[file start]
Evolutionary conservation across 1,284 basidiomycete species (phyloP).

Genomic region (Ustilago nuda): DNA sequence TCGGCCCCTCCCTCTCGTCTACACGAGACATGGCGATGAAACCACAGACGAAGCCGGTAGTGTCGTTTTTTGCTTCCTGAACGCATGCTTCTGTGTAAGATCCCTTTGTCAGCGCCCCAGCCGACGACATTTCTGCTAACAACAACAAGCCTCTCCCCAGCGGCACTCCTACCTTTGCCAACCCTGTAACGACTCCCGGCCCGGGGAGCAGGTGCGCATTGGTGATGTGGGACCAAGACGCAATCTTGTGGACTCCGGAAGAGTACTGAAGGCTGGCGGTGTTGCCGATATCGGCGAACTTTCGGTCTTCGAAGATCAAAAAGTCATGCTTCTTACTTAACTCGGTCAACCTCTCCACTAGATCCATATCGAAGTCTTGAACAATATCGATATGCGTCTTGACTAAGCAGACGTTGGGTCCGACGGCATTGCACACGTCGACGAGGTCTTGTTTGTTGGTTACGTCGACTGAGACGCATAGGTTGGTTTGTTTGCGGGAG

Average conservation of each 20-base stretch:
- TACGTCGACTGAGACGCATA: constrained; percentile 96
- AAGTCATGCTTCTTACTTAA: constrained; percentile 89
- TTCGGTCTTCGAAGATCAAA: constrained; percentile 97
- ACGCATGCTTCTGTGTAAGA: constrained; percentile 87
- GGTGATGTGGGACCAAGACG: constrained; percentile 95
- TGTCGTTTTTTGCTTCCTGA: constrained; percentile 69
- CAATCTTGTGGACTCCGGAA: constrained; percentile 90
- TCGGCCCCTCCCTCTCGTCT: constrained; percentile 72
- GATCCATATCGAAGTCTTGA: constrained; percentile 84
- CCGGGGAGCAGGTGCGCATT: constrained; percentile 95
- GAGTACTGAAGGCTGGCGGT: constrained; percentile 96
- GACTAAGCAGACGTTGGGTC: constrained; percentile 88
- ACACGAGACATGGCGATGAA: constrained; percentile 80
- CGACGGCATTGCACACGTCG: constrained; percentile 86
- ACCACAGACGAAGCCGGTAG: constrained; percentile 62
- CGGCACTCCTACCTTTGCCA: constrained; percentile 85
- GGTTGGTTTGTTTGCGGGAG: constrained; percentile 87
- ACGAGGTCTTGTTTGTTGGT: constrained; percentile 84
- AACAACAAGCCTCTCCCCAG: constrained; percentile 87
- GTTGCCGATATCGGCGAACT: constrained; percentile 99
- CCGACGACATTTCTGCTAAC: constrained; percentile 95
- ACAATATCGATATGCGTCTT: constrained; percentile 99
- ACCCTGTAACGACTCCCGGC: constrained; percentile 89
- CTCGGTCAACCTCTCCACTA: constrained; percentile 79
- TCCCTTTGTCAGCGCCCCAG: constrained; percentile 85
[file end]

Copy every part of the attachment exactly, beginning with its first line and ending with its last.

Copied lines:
Evolutionary conservation across 1,284 basidiomycete species (phyloP).

Genomic region (Ustilago nuda): DNA sequence TCGGCCCCTCCCTCTCGTCTACACGAGACATGGCGATGAAACCACAGACGAAGCCGGTAGTGTCGTTTTTTGCTTCCTGAACGCATGCTTCTGTGTAAGATCCCTTTGTCAGCGCCCCAGCCGACGACATTTCTGCTAACAACAACAAGCCTCTCCCCAGCGGCACTCCTACCTTTGCCAACCCTGTAACGACTCCCGGCCCGGGGAGCAGGTGCGCATTGGTGATGTGGGACCAAGACGCAATCTTGTGGACTCCGGAAGAGTACTGAAGGCTGGCGGTGTTGCCGATATCGGCGAACTTTCGGTCTTCGAAGATCAAAAAGTCATGCTTCTTACTTAACTCGGTCAACCTCTCCACTAGATCCATATCGAAGTCTTGAACAATATCGATATGCGTCTTGACTAAGCAGACGTTGGGTCCGACGGCATTGCACACGTCGACGAGGTCTTGTTTGTTGGTTACGTCGACTGAGACGCATAGGTTGGTTTGTTTGCGGGAG

Average conservation of each 20-base stretch:
- TACGTCGACTGAGACGCATA: constrained; percentile 96
- AAGTCATGCTTCTTACTTAA: constrained; percentile 89
- TTCGGTCTTCGAAGATCAAA: constrained; percentile 97
- ACGCATGCTTCTGTGTAAGA: constrained; percentile 87
- GGTGATGTGGGACCAAGACG: constrained; percentile 95
- TGTCGTTTTTTGCTTCCTGA: constrained; percentile 69
- CAATCTTGTGGACTCCGGAA: constrained; percentile 90
- TCGGCCCCTCCCTCTCGTCT: constrained; percentile 72
- GATCCATATCGAAGTCTTGA: constrained; percentile 84
- CCGGGGAGCAGGTGCGCATT: constrained; percentile 95
- GAGTACTGAAGGCTGGCGGT: constrained; percentile 96
- GACTAAGCAGACGTTGGGTC: constrained; percentile 88
- ACACGAGACATGGCGATGAA: constrained; percentile 80
- CGACGGCATTGCACACGTCG: constrained; percentile 86
- ACCACAGACGAAGCCGGTAG: constrained; percentile 62
- CGGCACTCCTACCTTTGCCA: constrained; percentile 85
- GGTTGGTTTGTTTGCGGGAG: constrained; percentile 87
- ACGAGGTCTTGTTTGTTGGT: constrained; percentile 84
- AACAACAAGCCTCTCCCCAG: constrained; percentile 87
- GTTGCCGATATCGGCGAACT: constrained; percentile 99
- CCGACGACATTTCTGCTAAC: constrained; percentile 95
- ACAATATCGATATGCGTCTT: constrained; percentile 99
- ACCCTGTAACGACTCCCGGC: constrained; percentile 89
- CTCGGTCAACCTCTCCACTA: constrained; percentile 79
- TCCCTTTGTCAGCGCCCCAG: constrained; percentile 85